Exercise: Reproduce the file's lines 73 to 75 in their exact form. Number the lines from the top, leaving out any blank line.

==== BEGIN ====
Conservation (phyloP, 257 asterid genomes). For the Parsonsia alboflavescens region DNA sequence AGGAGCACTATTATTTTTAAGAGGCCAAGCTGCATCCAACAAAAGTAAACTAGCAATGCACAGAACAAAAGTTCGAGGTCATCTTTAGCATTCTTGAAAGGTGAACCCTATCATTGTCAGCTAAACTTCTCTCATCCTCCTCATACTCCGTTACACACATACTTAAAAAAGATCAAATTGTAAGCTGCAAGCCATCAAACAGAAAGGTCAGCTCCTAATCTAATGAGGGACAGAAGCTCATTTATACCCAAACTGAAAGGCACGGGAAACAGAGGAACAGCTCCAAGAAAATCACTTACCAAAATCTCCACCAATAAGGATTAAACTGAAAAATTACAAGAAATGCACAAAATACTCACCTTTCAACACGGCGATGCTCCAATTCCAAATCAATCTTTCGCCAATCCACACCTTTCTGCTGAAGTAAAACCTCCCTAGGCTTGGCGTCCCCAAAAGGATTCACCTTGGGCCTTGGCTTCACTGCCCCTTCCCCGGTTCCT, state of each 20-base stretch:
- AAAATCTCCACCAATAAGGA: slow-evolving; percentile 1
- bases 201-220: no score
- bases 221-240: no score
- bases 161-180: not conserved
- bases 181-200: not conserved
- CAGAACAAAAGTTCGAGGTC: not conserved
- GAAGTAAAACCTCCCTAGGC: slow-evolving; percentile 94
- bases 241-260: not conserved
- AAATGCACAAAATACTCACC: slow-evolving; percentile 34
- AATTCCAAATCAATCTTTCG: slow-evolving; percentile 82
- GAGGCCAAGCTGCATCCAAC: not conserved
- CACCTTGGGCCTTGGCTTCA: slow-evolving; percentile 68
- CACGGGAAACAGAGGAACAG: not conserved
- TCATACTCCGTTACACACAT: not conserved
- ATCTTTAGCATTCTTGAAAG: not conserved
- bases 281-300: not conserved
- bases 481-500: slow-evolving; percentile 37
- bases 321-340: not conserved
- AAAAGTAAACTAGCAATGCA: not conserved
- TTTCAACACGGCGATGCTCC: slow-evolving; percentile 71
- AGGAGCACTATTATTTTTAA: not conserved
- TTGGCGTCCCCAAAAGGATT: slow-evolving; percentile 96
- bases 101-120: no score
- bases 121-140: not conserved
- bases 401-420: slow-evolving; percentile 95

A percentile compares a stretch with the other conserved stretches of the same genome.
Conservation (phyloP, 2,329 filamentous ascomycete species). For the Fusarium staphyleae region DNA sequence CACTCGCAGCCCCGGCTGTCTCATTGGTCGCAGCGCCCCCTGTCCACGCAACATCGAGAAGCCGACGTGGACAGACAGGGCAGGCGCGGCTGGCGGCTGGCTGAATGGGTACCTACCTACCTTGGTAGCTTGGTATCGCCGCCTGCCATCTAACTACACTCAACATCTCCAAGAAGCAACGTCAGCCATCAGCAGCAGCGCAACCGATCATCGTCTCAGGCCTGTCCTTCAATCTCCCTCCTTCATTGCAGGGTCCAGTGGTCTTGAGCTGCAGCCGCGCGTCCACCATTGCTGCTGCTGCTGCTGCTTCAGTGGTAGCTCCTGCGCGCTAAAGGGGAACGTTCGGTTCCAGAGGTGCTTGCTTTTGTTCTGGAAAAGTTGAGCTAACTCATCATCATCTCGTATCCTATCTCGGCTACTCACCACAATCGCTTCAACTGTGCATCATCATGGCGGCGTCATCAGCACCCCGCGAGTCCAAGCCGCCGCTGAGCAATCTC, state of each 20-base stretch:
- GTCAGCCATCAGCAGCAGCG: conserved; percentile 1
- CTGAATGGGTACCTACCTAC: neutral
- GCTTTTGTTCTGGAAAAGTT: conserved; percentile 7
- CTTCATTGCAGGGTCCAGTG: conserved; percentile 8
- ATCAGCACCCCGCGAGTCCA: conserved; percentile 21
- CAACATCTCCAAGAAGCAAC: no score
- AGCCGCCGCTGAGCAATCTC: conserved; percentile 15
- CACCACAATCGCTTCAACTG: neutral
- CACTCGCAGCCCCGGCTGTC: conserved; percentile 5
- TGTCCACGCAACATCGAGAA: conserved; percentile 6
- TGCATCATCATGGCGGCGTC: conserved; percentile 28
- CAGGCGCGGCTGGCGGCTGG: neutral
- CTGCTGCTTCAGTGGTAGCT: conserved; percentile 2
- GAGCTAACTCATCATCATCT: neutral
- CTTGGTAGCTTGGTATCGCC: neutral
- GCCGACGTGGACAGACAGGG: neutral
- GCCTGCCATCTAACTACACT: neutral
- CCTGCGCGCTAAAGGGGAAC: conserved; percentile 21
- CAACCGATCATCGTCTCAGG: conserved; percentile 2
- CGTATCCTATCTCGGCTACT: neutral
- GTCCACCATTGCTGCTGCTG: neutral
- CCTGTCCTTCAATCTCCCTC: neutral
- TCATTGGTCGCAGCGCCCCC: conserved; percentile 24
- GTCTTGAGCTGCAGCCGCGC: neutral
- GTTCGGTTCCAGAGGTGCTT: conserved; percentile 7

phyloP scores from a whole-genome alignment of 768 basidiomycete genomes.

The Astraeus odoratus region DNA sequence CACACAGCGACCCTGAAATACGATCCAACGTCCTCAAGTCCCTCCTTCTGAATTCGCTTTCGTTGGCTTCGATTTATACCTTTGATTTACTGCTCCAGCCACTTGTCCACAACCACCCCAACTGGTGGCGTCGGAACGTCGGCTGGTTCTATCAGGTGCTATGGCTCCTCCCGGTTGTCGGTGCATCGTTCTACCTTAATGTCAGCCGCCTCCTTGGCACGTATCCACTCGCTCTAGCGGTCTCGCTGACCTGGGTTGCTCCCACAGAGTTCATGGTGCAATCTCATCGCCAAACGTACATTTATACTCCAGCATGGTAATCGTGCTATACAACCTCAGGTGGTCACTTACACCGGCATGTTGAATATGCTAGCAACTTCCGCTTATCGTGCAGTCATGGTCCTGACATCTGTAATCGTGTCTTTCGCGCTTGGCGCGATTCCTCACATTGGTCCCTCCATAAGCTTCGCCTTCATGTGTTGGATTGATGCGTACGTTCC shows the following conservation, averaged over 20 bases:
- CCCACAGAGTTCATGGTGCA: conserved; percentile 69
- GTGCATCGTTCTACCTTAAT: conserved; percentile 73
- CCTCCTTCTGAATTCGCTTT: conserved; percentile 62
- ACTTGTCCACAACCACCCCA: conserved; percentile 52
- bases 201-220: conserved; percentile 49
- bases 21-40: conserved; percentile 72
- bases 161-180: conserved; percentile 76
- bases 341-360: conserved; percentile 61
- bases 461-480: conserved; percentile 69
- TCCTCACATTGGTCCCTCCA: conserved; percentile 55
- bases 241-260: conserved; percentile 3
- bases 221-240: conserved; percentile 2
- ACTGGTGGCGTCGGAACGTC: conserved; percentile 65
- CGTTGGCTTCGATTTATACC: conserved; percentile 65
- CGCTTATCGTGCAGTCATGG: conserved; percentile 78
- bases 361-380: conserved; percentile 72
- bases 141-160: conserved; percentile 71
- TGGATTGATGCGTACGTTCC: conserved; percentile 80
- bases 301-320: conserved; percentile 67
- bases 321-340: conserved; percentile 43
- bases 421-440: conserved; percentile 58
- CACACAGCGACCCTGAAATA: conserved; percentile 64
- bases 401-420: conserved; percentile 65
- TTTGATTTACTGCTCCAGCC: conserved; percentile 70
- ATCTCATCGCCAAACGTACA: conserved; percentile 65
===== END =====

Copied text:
- TGGATTGATGCGTACGTTCC: conserved; percentile 80
- bases 301-320: conserved; percentile 67
- bases 321-340: conserved; percentile 43